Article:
I must admit, the past two months have been a little rough for me. Getting to the end of this school year was tough, but I made it. School is finally out and I find myself officially unemployed for the next eight weeks. With this abundance of time laid out before me, my mind begins the arduous task of sorting through the myriad of possibilities…How shall I spend this precious allowance of time? What to do, where to go, who to see? And so the making of the lists begins. There are the To-Do’s, the Should-Do’s, the Could-Do’s, the Would-Like-To’s, the Need-To’s, the Must-Do’s, the Absolutely-Have-To’s and, of course, the I-Would-Really-Love-To’s. There is something about the making of a list that lures you into a false sense of control, fools you into believing you are organized and misleads the mind into thinking you are on top of things. Unfortunately, the reality for me is a cloudy mess of confusion. I seem to be suffering from some sort of attention deficit issue lately and I am experiencing some difficulty in focusing my priorities. Focus…I bet there’s a tonic for that. Some sort of elixir, a natural remedy to cure this particular malady? Naturally, I chose to begin my tackling of the To-Do’s in the kitchen. Lesson #1: When you find yourself in such an unfocused state of mind, it is best to stay out of the kitchen.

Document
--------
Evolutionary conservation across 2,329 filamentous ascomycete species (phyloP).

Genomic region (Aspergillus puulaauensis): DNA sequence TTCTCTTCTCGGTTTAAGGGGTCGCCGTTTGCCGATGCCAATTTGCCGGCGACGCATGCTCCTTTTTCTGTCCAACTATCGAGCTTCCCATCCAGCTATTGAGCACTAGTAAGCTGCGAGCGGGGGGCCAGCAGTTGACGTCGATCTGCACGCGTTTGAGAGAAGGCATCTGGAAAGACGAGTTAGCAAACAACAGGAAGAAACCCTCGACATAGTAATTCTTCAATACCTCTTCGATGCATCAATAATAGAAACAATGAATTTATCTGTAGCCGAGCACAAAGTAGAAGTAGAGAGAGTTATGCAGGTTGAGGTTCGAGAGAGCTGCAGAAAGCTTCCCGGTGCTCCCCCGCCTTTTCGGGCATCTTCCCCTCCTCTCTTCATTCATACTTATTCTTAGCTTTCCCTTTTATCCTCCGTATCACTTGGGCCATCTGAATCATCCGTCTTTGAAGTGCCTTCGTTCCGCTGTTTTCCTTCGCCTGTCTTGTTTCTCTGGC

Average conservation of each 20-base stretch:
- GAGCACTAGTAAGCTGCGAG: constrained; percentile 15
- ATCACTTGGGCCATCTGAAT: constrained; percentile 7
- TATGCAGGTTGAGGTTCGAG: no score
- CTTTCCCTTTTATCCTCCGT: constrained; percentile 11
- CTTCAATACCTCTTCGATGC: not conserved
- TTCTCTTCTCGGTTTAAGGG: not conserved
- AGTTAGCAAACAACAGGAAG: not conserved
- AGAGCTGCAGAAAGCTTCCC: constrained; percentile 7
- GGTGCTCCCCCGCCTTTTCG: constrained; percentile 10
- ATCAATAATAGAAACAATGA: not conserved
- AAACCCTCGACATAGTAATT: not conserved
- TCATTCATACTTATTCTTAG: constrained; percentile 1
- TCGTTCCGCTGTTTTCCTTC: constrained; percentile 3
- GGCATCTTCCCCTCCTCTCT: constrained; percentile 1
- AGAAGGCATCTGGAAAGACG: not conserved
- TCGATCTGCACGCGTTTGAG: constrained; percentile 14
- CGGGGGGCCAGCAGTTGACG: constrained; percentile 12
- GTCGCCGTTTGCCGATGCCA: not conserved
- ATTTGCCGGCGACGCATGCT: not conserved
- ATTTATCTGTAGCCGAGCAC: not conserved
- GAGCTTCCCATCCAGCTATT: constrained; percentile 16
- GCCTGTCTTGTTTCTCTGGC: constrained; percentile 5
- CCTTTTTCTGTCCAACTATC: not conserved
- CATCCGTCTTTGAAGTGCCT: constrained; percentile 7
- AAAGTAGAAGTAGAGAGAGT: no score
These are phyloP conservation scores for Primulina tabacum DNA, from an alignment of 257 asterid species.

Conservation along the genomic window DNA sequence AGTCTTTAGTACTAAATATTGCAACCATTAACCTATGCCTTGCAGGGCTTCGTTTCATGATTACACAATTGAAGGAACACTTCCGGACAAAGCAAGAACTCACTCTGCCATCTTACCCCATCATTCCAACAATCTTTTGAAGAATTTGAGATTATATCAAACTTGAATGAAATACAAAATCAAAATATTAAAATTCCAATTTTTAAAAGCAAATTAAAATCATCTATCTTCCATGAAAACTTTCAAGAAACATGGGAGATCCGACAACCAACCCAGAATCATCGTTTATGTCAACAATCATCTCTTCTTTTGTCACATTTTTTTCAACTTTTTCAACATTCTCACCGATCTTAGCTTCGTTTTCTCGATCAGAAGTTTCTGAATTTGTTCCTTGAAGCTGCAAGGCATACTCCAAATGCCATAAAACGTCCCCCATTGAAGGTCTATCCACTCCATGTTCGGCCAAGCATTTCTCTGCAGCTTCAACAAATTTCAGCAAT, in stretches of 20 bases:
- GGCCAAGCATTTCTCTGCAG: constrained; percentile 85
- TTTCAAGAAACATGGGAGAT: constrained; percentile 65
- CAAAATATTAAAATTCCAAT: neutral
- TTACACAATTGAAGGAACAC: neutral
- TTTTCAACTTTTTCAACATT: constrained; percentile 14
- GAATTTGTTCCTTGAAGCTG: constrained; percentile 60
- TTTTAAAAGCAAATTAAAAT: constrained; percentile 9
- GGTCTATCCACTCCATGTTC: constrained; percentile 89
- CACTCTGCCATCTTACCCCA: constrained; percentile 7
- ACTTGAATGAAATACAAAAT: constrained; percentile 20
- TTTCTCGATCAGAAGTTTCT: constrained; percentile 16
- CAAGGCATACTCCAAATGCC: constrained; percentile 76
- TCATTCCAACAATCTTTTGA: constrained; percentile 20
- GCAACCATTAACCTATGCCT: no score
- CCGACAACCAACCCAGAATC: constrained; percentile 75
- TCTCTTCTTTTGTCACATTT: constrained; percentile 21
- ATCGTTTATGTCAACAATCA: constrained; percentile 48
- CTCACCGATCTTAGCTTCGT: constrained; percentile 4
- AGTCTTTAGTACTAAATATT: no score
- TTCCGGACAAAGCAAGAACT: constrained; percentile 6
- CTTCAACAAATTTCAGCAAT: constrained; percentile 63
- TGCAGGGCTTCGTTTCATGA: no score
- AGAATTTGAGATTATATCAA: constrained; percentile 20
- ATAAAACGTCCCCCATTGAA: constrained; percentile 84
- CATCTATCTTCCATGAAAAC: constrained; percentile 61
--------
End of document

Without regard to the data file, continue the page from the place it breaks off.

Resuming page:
It’s that time of year again. The time I pine for that precious little reprieve known as Spring Break. For a teacher, Spring Break is a most blessed and sacred time in our yearly cycle. However, the meantime, that eternal stretch of time between the here and there, can be a little difficult to endure. This is hardly a new story and I know it’s been told before, but here I am stuck in the meantime, seeking a little solace in the kitchen again.
I’d never describe myself as a sparkly sort of girl. I can’t say I have a very bubbly personality. I’m not one to swirl or twirl or brew up fizzy energy. However, in the presence of those effervescent qualities, I can’t help but be affected.
Over the past year or so, my husband and I have been exploring this little realm in Foodie Land known as fermenting. Now, through many phases in history, all over the world, people have been fermenting their foods for a very long time. I, on the other hand, am just now discovering this beneficial bacteria-producing way of preserving vegetables and I am quite enjoying it. There is still much to learn, but adding this natural probiotic into my repertoire of plant-based know-how somehow makes me feel somewhat cultured in my culinary pursuits.